The EPA inspected the facility following both incidents and in 2019 found “several” cases where the company was violating the law.
“Valero failed to immediately report releases of hazardous substances, update certain process safety information, adequately analyze certain process hazards, and develop and implement certain written operating procedures,” the EPA said.
The agency found the company had violated the federal Clean Air Act’s regulations for preventing chemical accidents.
Valero is based in San Antonio and operates 15 petroleum facilities in the United States, Canada and the United Kingdom.
In a press release, Larry Starfield, with the EPA’s enforcement division, said the settlement “sends a clear message that EPA will prosecute companies that fail to expend the resources needed to have a compliant, well-functioning Risk Management Plan to the fullest extent of the law.”
Reach Julie Johnson: email@example.com; Twitter: @juliejohnson
Settlement Also Requires Company to Pay $1.2 Million Penalty for Clean Air Act Violations
SAN FRANCISCO (April 5, 2023) – The U.S. Environmental Protection Agency (EPA) announced a settlement with Valero Refining-California to resolve violations of the Clean Air Act’s Chemical Accident Prevention regulations at their Benicia Refinery. The company will pay a $1,224,550 penalty and make changes to improve process safety at the refinery.
“This settlement sends a clear message that EPA will prosecute companies that fail to expend the resources needed to have a compliant, well-functioning Risk Management Plan to the fullest extent of the law,” said Acting Assistant Administrator Larry Starfield for EPA’s Office of Enforcement and Compliance Assurance.
“Failure to properly manage hazardous materials can pose serious risks to our California communities,” said Martha Guzman, Regional Administrator of EPA Region 9. “This settlement will help protect Valero workers, the Benicia community, and the environment more broadly.”
After significant chemical incidents at the Benicia Refinery in 2017 and 2019, a 2019 EPA inspection at the facility identified several areas of noncompliance, including that Valero failed to immediately report releases of hazardous substances, update certain process safety information, adequately analyze certain process hazards, and develop and implement certain written operating procedures.
Under the terms of the settlement, Valero has agreed to make significant chemical safety improvements at the Benicia Refinery. The company has already made several of these changes, related to chemical safety, in response to EPA’s inspection. These improvements include updating and modifying process hazard analyses, modifying operating procedures, modifying reporting policies, and improving employee training. The settlement also requires Valero to modify several pressure-relief valves and update process hazard analyses to consider hazards of power loss at the facility. As part of the settlement, Valero will continue to implement safety improvements through June 2025.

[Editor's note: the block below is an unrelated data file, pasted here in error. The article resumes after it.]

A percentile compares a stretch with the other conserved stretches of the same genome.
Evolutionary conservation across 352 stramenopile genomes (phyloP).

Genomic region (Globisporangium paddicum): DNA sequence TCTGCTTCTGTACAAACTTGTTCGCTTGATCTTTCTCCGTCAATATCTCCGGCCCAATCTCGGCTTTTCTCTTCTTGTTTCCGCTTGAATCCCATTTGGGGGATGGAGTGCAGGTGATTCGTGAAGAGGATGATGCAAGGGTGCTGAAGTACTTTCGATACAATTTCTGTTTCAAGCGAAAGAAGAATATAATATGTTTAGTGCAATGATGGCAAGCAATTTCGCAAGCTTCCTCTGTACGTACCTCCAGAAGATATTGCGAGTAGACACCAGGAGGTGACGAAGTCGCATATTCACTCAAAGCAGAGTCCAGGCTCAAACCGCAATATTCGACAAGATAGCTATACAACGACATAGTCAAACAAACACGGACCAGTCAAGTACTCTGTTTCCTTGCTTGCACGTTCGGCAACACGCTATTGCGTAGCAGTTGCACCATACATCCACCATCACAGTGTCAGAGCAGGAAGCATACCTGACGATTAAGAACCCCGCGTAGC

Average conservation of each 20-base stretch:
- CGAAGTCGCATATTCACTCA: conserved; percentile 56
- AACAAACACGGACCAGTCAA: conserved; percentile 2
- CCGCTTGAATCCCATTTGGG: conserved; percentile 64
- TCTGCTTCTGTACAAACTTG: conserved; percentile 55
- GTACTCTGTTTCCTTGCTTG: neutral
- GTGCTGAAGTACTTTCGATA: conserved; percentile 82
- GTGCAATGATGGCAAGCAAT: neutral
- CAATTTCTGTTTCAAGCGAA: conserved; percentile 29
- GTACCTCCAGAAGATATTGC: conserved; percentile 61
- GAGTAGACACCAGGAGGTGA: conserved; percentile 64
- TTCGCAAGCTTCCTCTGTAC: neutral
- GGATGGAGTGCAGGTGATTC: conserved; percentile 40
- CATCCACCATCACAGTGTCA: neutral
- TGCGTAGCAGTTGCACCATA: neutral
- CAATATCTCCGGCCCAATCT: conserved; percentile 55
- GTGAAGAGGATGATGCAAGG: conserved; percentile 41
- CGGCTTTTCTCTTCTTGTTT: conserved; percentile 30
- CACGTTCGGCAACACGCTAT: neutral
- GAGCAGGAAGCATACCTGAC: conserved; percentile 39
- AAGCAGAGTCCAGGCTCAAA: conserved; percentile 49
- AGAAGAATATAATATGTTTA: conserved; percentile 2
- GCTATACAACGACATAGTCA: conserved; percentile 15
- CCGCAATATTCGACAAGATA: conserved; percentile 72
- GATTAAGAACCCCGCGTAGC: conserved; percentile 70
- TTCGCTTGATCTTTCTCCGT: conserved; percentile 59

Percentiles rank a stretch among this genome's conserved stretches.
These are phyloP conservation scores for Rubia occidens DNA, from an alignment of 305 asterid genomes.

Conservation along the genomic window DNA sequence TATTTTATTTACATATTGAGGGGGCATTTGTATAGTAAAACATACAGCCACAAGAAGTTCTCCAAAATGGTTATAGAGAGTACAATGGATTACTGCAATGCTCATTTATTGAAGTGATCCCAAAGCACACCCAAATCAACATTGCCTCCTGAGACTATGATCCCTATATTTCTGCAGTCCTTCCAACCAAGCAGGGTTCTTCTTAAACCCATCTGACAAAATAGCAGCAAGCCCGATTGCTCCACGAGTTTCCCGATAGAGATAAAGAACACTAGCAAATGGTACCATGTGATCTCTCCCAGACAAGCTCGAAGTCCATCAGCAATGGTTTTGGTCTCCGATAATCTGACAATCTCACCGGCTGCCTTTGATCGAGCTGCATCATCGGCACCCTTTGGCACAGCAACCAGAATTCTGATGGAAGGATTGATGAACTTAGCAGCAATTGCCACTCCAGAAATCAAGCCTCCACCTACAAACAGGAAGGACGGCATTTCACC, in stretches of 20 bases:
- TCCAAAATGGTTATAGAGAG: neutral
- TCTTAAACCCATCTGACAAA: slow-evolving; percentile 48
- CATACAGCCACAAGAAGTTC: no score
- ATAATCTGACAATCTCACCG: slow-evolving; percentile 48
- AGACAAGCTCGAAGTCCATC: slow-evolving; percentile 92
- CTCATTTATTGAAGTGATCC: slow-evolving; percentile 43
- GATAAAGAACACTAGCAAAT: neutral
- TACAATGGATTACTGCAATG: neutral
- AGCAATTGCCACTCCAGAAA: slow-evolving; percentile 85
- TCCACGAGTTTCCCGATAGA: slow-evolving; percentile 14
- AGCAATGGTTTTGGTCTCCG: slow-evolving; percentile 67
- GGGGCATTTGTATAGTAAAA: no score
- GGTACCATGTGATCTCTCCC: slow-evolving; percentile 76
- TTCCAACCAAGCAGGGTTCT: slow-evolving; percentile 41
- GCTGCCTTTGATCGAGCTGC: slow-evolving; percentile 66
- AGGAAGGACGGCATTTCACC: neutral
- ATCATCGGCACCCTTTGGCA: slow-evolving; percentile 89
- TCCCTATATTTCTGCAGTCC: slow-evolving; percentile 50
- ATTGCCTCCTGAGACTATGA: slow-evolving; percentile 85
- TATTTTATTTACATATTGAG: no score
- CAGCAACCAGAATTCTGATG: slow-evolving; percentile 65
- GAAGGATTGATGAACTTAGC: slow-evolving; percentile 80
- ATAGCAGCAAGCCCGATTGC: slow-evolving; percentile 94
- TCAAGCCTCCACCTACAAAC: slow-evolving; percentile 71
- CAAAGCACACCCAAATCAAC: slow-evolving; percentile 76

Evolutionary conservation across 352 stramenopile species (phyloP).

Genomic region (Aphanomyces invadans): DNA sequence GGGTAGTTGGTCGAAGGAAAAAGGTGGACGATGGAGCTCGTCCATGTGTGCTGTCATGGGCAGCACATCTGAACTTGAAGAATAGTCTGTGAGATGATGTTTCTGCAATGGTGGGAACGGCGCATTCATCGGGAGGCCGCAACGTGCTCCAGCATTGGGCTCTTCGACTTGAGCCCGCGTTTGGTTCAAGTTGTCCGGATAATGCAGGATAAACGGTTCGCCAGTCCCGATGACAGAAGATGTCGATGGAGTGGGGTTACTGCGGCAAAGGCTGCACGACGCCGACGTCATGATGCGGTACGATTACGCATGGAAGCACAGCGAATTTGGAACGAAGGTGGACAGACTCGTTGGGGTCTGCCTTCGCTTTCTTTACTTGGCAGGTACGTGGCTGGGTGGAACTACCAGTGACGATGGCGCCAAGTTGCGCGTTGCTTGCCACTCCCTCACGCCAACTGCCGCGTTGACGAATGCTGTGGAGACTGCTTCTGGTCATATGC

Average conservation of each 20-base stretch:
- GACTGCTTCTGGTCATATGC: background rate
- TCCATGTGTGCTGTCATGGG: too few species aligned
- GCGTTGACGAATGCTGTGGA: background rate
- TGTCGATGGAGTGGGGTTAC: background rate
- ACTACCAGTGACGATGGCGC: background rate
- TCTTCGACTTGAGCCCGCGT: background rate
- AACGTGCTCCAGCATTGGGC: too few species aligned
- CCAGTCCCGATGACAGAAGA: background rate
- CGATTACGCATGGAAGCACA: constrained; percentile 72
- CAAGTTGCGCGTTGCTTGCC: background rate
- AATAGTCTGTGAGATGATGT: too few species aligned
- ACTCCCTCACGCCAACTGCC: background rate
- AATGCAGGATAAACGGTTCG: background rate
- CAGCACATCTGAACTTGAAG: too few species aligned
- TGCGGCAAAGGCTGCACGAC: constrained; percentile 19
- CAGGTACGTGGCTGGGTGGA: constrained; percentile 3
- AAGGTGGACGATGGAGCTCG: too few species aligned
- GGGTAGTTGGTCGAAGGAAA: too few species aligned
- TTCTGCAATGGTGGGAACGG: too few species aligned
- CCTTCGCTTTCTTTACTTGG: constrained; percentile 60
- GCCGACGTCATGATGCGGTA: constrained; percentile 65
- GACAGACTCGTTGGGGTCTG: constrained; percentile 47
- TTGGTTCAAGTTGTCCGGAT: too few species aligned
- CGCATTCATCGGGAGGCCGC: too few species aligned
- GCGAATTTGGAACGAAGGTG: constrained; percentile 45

The Benicia Refinery is one of thousands of facilities nationwide that make, use, and store extremely hazardous substances. Reducing the risk of accidental releases at industrial and chemical facilities like the Benicia Refinery is one of EPA’s National Enforcement and Compliance Initiatives. Catastrophic accidents at these facilities can result in death or serious injuries; impacts to the community, including orders to evacuate or shelter-in-place; and other harm to human health and the environment. The Clean Air Act requires that industrial and chemical facilities that store large amounts of hazardous substances develop and implement a Risk Management Plan to reduce the risk of accidental releases.
For more information on the Clean Air Act’s Risk Management Plan Program, please visit EPA’s Risk Management Program (RMP) Rule webpage.
For more information on reporting possible violations of environmental laws and regulations visit EPA’s enforcement reporting website.
- Bay Area air regulators didn’t tell public about illegal emissions for three years. Can residents trust what comes next? | SF Chronicle, March 2022
- Big Oil reaps record profits while the planet burns. California should curb its greed | LA Times, February 2023
- Governor Newsom Unveils Price Gouging Penalty on Big Oil’s Excessive Profits to Protect Californians from Being Ripped Off | Oct. 2022 Press Release